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The Catcher in the Rye is one of the few books that I've read twice. The narrator and protagonist, Holden Caulfield, is a teenage jerk, but his constant, pointed criticisms of the shallowness of modern life make me laugh. Holden punches and weaves through everyday banalities that most people embrace as the precious prizes of life. He disdains the ballyhooed elite prep school he attends; he thinks little of money; he is nauseated by the forms of entertainment most people find enjoyable. He intuitively sees the shallowness of the things that are the cheap fodder of existence for most people.

In a later book, Franny and Zooey, Salinger continued that theme, weighing in heavily against the vulgar junk food of modern life. In this book, a brilliant young girl named Franny is undergoing a breakdown that alternates between religious fervor and simply giving up on life. At one point, her mother tells Franny's sage brother, Zooey, that Franny needs to see a psychiatrist. Zooey explodes: “You just call in some analyst who's experienced in adjusting people to the joys of television, and Life magazine every Wednesday, and European travel, and the H-Bomb, and Presidential elections, and the front page of the Times, and the responsibilities of the Westport and Oyster Bay Parent-Teacher Association, and God knows what else that's gloriously normal–you just do that, and I swear to you, in not more than a year Franny'll either be in a nut ward or she'll be wandering off into some” desert.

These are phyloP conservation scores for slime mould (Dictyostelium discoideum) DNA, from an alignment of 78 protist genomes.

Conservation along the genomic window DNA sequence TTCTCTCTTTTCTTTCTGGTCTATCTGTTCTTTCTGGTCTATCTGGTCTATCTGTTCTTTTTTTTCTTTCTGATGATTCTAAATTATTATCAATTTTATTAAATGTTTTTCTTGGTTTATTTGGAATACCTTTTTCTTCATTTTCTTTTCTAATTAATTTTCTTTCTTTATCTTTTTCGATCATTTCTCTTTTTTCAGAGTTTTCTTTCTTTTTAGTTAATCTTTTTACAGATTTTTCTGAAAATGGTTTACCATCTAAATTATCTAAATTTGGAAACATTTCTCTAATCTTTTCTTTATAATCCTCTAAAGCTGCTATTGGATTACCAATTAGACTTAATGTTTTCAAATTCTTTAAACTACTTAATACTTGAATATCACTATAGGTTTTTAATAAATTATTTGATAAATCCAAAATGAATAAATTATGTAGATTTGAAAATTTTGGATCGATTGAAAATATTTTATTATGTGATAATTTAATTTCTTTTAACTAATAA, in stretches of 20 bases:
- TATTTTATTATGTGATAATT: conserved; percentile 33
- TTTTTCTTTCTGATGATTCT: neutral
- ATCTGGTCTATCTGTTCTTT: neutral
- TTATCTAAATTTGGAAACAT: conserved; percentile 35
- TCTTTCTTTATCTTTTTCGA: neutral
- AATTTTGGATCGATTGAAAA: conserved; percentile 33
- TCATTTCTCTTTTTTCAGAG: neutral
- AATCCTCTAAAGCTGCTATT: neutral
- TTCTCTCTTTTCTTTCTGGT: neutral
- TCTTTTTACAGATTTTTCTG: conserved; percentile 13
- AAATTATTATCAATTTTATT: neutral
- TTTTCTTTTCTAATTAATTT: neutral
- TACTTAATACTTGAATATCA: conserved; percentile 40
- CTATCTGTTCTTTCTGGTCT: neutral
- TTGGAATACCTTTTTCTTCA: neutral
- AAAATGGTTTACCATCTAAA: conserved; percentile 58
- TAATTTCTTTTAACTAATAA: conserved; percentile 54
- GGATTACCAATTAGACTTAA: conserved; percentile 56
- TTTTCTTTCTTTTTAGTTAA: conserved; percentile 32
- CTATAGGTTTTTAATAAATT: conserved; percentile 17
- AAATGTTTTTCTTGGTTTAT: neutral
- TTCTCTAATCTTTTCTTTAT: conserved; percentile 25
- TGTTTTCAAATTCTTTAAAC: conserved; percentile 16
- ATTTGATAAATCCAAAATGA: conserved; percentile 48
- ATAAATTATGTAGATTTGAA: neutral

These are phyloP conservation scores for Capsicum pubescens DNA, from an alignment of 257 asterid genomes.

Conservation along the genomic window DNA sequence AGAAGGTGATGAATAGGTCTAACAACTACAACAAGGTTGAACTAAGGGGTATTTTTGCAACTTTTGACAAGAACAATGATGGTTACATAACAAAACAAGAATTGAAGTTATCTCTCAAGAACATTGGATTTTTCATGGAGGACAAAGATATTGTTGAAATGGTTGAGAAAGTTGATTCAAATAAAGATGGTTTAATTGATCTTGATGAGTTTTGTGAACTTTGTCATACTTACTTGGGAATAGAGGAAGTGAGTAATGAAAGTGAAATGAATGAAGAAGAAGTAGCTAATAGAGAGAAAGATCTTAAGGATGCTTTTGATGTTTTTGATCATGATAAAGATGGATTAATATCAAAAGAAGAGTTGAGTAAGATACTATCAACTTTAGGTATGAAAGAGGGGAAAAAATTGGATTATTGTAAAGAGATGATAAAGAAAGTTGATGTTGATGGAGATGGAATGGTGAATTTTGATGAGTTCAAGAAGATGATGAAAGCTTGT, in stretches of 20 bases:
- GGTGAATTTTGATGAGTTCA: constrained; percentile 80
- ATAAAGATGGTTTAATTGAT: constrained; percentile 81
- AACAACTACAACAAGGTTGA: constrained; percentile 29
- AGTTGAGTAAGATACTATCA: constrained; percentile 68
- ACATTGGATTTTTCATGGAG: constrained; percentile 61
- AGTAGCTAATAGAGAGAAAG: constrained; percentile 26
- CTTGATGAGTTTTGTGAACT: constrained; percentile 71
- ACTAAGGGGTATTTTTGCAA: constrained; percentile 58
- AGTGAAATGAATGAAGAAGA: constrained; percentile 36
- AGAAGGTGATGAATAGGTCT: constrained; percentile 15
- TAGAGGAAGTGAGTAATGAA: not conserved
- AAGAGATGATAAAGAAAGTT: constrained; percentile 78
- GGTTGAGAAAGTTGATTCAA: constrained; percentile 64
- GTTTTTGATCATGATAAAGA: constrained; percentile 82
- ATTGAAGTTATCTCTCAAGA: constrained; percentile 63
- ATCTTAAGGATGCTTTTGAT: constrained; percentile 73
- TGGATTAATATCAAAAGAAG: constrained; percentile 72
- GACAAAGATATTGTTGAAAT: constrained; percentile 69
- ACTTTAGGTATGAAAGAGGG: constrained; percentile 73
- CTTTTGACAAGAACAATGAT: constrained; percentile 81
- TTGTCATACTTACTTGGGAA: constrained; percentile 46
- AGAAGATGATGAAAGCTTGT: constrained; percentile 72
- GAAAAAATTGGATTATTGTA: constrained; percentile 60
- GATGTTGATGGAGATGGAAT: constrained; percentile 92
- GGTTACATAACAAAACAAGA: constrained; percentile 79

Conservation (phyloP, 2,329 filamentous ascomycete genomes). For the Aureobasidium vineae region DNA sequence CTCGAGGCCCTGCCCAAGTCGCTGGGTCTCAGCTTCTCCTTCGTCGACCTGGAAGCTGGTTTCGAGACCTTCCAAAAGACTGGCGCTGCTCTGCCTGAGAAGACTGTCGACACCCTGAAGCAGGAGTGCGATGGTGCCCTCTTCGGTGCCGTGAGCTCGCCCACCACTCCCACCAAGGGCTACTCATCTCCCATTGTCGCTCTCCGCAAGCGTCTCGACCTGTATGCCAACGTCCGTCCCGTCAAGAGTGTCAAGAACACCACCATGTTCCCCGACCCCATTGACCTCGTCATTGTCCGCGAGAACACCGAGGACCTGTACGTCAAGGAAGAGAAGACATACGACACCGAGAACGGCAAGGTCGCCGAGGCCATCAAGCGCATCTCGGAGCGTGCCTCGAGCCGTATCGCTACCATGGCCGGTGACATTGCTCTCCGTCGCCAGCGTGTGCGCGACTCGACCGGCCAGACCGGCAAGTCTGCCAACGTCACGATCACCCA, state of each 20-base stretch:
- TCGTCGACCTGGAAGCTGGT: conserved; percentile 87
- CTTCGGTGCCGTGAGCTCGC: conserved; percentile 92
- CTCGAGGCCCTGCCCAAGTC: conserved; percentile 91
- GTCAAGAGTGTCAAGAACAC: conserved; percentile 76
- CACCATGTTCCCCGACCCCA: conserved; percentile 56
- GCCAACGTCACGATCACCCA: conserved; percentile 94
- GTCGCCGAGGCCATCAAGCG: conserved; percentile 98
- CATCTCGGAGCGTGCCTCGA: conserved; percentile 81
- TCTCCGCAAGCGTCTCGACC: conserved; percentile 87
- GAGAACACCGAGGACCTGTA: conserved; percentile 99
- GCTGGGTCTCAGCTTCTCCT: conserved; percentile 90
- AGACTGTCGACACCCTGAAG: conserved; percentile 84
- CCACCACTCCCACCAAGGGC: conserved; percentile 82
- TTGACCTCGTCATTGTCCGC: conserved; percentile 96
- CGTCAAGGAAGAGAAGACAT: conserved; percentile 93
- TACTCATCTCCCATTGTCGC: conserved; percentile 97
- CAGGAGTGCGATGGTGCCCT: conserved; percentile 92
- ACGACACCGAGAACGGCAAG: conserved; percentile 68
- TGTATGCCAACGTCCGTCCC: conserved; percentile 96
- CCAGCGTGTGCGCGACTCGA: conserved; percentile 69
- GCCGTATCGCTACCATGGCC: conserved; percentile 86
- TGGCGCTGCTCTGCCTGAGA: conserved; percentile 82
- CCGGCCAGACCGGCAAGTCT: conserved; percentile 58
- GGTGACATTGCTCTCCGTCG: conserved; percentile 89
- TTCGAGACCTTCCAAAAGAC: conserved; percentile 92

This type of stuff really grabs my spine. Salinger, despite his ample faults and peccadilloes, knew shallowness when he saw it. His characters, Holden and Franny, intuitively and correctly sensed the shallowness of modern life and are reviled for it. Franny's Mom wants her to see a psychiatrist; Holden's parents put him in a psychiatric institution.

The Catcher and Franny and Zooey are pictures of the struggles awaiting any person who begins to question the conventions of everyday society or desires to get past the banality that Chesterton saw coming. They give glimpses of the affronts awaiting the person who stands up and says, “Wait. Stop. All this stuff is wrong, or at least misplaced, or at least misdirected, or at least mistrusted. It's fun but ephemeral; nice but shallow; a pleasant diversion, but neither true nor beautiful.”

And, like Holden and Franny, a person who questions–or avoids–the conventions might be viewed as a weirdo.